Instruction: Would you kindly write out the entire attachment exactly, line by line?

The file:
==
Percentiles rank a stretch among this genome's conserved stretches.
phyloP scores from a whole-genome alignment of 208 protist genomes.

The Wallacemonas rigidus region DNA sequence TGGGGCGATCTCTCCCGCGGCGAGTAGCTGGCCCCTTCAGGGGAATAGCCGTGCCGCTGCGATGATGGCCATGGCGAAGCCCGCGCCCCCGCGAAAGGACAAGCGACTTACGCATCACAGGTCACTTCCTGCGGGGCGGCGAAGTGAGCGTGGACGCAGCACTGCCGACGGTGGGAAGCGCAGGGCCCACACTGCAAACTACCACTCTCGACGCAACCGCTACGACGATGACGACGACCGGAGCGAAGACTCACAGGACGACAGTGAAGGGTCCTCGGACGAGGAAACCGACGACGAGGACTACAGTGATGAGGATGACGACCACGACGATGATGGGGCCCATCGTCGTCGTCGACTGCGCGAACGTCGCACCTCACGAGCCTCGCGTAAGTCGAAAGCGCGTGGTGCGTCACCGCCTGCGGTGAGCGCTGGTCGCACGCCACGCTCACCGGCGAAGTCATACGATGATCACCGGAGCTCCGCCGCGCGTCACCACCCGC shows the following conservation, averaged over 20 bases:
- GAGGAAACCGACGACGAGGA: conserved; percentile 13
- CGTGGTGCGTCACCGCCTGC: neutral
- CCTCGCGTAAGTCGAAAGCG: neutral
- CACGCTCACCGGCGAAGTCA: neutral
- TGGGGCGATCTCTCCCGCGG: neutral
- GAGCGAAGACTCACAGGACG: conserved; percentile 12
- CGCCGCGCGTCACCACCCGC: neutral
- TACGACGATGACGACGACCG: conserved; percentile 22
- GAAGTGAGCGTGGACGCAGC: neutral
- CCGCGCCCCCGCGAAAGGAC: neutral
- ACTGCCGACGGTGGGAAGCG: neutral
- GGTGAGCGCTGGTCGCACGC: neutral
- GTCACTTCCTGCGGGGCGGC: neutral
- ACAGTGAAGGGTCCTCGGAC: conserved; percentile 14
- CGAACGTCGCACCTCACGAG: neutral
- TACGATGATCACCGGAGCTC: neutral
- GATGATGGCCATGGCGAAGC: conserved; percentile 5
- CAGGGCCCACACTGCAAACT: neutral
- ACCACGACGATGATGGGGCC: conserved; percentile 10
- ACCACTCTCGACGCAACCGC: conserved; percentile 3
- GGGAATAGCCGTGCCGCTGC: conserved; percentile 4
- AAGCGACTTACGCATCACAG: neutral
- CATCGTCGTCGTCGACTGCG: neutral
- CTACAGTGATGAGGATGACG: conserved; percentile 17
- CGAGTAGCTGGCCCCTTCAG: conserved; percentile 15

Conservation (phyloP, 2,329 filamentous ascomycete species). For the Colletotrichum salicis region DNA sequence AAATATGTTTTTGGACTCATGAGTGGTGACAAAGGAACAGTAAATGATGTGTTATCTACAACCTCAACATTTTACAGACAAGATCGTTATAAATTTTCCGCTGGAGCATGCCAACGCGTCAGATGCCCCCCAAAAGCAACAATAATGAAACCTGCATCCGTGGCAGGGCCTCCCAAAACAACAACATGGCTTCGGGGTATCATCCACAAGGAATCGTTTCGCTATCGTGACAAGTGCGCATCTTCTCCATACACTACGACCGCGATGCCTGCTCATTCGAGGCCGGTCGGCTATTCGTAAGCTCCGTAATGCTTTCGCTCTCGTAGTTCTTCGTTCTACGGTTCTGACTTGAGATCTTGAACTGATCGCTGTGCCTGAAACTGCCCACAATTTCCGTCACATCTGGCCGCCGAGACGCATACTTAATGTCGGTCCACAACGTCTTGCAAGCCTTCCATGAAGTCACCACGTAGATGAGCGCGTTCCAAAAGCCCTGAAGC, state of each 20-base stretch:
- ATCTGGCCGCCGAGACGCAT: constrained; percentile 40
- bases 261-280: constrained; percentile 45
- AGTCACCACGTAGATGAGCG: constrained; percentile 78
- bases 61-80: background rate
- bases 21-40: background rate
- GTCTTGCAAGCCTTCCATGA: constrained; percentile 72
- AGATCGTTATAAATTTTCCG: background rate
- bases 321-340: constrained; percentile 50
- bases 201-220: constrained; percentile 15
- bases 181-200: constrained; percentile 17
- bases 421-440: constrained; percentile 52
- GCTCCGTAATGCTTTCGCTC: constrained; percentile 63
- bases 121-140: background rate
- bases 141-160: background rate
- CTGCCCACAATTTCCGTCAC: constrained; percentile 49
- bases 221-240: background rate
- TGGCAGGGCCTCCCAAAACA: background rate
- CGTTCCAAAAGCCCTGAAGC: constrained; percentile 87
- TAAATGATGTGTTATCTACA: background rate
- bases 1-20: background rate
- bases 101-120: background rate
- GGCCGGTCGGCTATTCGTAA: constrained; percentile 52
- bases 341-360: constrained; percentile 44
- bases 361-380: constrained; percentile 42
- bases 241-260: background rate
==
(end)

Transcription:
Percentiles rank a stretch among this genome's conserved stretches.
phyloP scores from a whole-genome alignment of 208 protist genomes.

The Wallacemonas rigidus region DNA sequence TGGGGCGATCTCTCCCGCGGCGAGTAGCTGGCCCCTTCAGGGGAATAGCCGTGCCGCTGCGATGATGGCCATGGCGAAGCCCGCGCCCCCGCGAAAGGACAAGCGACTTACGCATCACAGGTCACTTCCTGCGGGGCGGCGAAGTGAGCGTGGACGCAGCACTGCCGACGGTGGGAAGCGCAGGGCCCACACTGCAAACTACCACTCTCGACGCAACCGCTACGACGATGACGACGACCGGAGCGAAGACTCACAGGACGACAGTGAAGGGTCCTCGGACGAGGAAACCGACGACGAGGACTACAGTGATGAGGATGACGACCACGACGATGATGGGGCCCATCGTCGTCGTCGACTGCGCGAACGTCGCACCTCACGAGCCTCGCGTAAGTCGAAAGCGCGTGGTGCGTCACCGCCTGCGGTGAGCGCTGGTCGCACGCCACGCTCACCGGCGAAGTCATACGATGATCACCGGAGCTCCGCCGCGCGTCACCACCCGC shows the following conservation, averaged over 20 bases:
- GAGGAAACCGACGACGAGGA: conserved; percentile 13
- CGTGGTGCGTCACCGCCTGC: neutral
- CCTCGCGTAAGTCGAAAGCG: neutral
- CACGCTCACCGGCGAAGTCA: neutral
- TGGGGCGATCTCTCCCGCGG: neutral
- GAGCGAAGACTCACAGGACG: conserved; percentile 12
- CGCCGCGCGTCACCACCCGC: neutral
- TACGACGATGACGACGACCG: conserved; percentile 22
- GAAGTGAGCGTGGACGCAGC: neutral
- CCGCGCCCCCGCGAAAGGAC: neutral
- ACTGCCGACGGTGGGAAGCG: neutral
- GGTGAGCGCTGGTCGCACGC: neutral
- GTCACTTCCTGCGGGGCGGC: neutral
- ACAGTGAAGGGTCCTCGGAC: conserved; percentile 14
- CGAACGTCGCACCTCACGAG: neutral
- TACGATGATCACCGGAGCTC: neutral
- GATGATGGCCATGGCGAAGC: conserved; percentile 5
- CAGGGCCCACACTGCAAACT: neutral
- ACCACGACGATGATGGGGCC: conserved; percentile 10
- ACCACTCTCGACGCAACCGC: conserved; percentile 3
- GGGAATAGCCGTGCCGCTGC: conserved; percentile 4
- AAGCGACTTACGCATCACAG: neutral
- CATCGTCGTCGTCGACTGCG: neutral
- CTACAGTGATGAGGATGACG: conserved; percentile 17
- CGAGTAGCTGGCCCCTTCAG: conserved; percentile 15

Conservation (phyloP, 2,329 filamentous ascomycete species). For the Colletotrichum salicis region DNA sequence AAATATGTTTTTGGACTCATGAGTGGTGACAAAGGAACAGTAAATGATGTGTTATCTACAACCTCAACATTTTACAGACAAGATCGTTATAAATTTTCCGCTGGAGCATGCCAACGCGTCAGATGCCCCCCAAAAGCAACAATAATGAAACCTGCATCCGTGGCAGGGCCTCCCAAAACAACAACATGGCTTCGGGGTATCATCCACAAGGAATCGTTTCGCTATCGTGACAAGTGCGCATCTTCTCCATACACTACGACCGCGATGCCTGCTCATTCGAGGCCGGTCGGCTATTCGTAAGCTCCGTAATGCTTTCGCTCTCGTAGTTCTTCGTTCTACGGTTCTGACTTGAGATCTTGAACTGATCGCTGTGCCTGAAACTGCCCACAATTTCCGTCACATCTGGCCGCCGAGACGCATACTTAATGTCGGTCCACAACGTCTTGCAAGCCTTCCATGAAGTCACCACGTAGATGAGCGCGTTCCAAAAGCCCTGAAGC, state of each 20-base stretch:
- ATCTGGCCGCCGAGACGCAT: constrained; percentile 40
- bases 261-280: constrained; percentile 45
- AGTCACCACGTAGATGAGCG: constrained; percentile 78
- bases 61-80: background rate
- bases 21-40: background rate
- GTCTTGCAAGCCTTCCATGA: constrained; percentile 72
- AGATCGTTATAAATTTTCCG: background rate
- bases 321-340: constrained; percentile 50
- bases 201-220: constrained; percentile 15
- bases 181-200: constrained; percentile 17
- bases 421-440: constrained; percentile 52
- GCTCCGTAATGCTTTCGCTC: constrained; percentile 63
- bases 121-140: background rate
- bases 141-160: background rate
- CTGCCCACAATTTCCGTCAC: constrained; percentile 49
- bases 221-240: background rate
- TGGCAGGGCCTCCCAAAACA: background rate
- CGTTCCAAAAGCCCTGAAGC: constrained; percentile 87
- TAAATGATGTGTTATCTACA: background rate
- bases 1-20: background rate
- bases 101-120: background rate
- GGCCGGTCGGCTATTCGTAA: constrained; percentile 52
- bases 341-360: constrained; percentile 44
- bases 361-380: constrained; percentile 42
- bases 241-260: background rate